Fast forward to 11 years old... my parents had agreed to get me an electric train set for Christmas. My friends across the street had a Lionel set, but I wanted an HO Scale set. After all, I was 11 years old - much too old for toy trains. Nope, I was going to be a Model Railroader. So I got my Tyco set (a Shifter Action Freight Set iirc) and I was off and running. My Dad helped me build a 4x8 table to put the layout on, we built some buildings together, and I never got around to building a layout because I couldn't decide on a track plan. Eventually I got into model airplanes and cars, and the trains sat in the garage until... 2000, my 10-year old step son moved in with us. I wanted something we could do together and thought about my old model trains. That would be fun. By now my tastes had progressed enough that I didn't even consider the Tyco trains "realistic enough" any more, so I started looking for something even more realistic - and I found it in a P-B-L model of Southern Pacific's "Slim Princess" in Sn3. A few years later, I got a couple River Raisin standard gauge SP steamers (also brass) and started putting together a fleet of freight cars. Yes sir, now I'd really arrived... highly detailed models of a prototype that I love in a scale that was big enough to work with easily. Except... I didn't have room for a layout, so my beautiful brass models sat in boxes in my closet. I also bought a little American Flyer, but it was hard to find stuff that was in decent condition and reasonably priced. Meanwhile, I started working on a small HO Scale switching layout.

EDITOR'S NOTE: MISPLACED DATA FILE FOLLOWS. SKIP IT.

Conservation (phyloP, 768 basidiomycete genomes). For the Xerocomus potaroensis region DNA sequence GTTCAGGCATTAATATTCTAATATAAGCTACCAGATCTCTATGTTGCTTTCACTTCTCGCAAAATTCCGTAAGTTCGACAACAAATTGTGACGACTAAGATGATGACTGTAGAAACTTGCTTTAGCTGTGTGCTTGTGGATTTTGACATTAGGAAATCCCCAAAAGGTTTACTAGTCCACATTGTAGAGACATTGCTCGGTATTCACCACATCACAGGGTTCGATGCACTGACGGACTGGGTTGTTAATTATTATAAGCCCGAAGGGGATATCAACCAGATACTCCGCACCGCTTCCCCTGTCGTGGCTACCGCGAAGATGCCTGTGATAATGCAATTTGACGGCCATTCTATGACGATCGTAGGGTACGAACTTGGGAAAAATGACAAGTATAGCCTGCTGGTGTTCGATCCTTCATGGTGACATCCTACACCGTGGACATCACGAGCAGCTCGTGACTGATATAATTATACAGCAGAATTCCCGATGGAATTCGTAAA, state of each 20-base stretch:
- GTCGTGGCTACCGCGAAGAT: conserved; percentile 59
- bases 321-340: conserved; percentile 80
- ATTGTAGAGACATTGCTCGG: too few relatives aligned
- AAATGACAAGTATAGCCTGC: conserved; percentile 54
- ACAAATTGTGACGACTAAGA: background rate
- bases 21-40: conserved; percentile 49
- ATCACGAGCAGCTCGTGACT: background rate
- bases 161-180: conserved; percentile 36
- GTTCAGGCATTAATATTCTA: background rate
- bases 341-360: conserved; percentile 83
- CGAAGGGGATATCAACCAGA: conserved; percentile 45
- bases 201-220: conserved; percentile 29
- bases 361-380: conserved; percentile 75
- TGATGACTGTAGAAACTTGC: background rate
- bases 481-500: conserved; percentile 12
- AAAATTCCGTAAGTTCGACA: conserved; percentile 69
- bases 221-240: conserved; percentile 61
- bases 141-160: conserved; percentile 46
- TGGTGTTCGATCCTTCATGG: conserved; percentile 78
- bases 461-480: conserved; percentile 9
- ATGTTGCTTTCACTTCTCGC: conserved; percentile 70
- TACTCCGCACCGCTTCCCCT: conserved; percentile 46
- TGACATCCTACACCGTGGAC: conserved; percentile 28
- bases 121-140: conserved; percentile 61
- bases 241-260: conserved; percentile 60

Then last Christmas (2012), our younger (7 years old) son said he might like a train under the Christmas tree. My HO trains looked too small under the tree, and I wasn't about to let him play with my expensive S Scale brass. I thought about buying an American Flyer set (actually American Models) but they didn't have anything that really caught my fancy. The only choice left was O Gauge... so I bought a Lionel Polar Express set. What the heck? I know it's just a toy, but after all it's just for running under the Christmas Tree, right? RIGHT??? Little did I know...

The train set arrived in the mail and I didn't really know what to expect, but for less than $200 I wasn't expecting much, especially after some of the tales of broken transformers, non-working locomotives, etc. I'd read about in the reviews. I opened the box and it actually looked pretty good - better than I expected, and the locomotive especially looked a lot nicer than some of the American Flyer locomotives I'd managed to acquire. I set it up under the tree and turned it on. Hmmm, this is pretty neat:) Maybe I'll get a couple extra cars and some more track and build a permanent layout. Maybe I'll see what's available on eBay and...

Oh. My. God. Short story is I quickly spent WAY too much money on... TOY TRAINS. What have I been waiting for, for the last 35+ years??? These things are FUN!!! So that's my story... after 35+ years of being a Scale Snob (in spite of never even having a layout), I'm in love with Toy Trains. For having fun with trains, NOTHING beats them. I still like my scale stuff, but for now playing with toy trains is IT. I'll be 49 years old next month, and I've finally arrived:)

Related Links:
Lionel Christmas Layout
S Scale Trains
A bit about Tyco Trains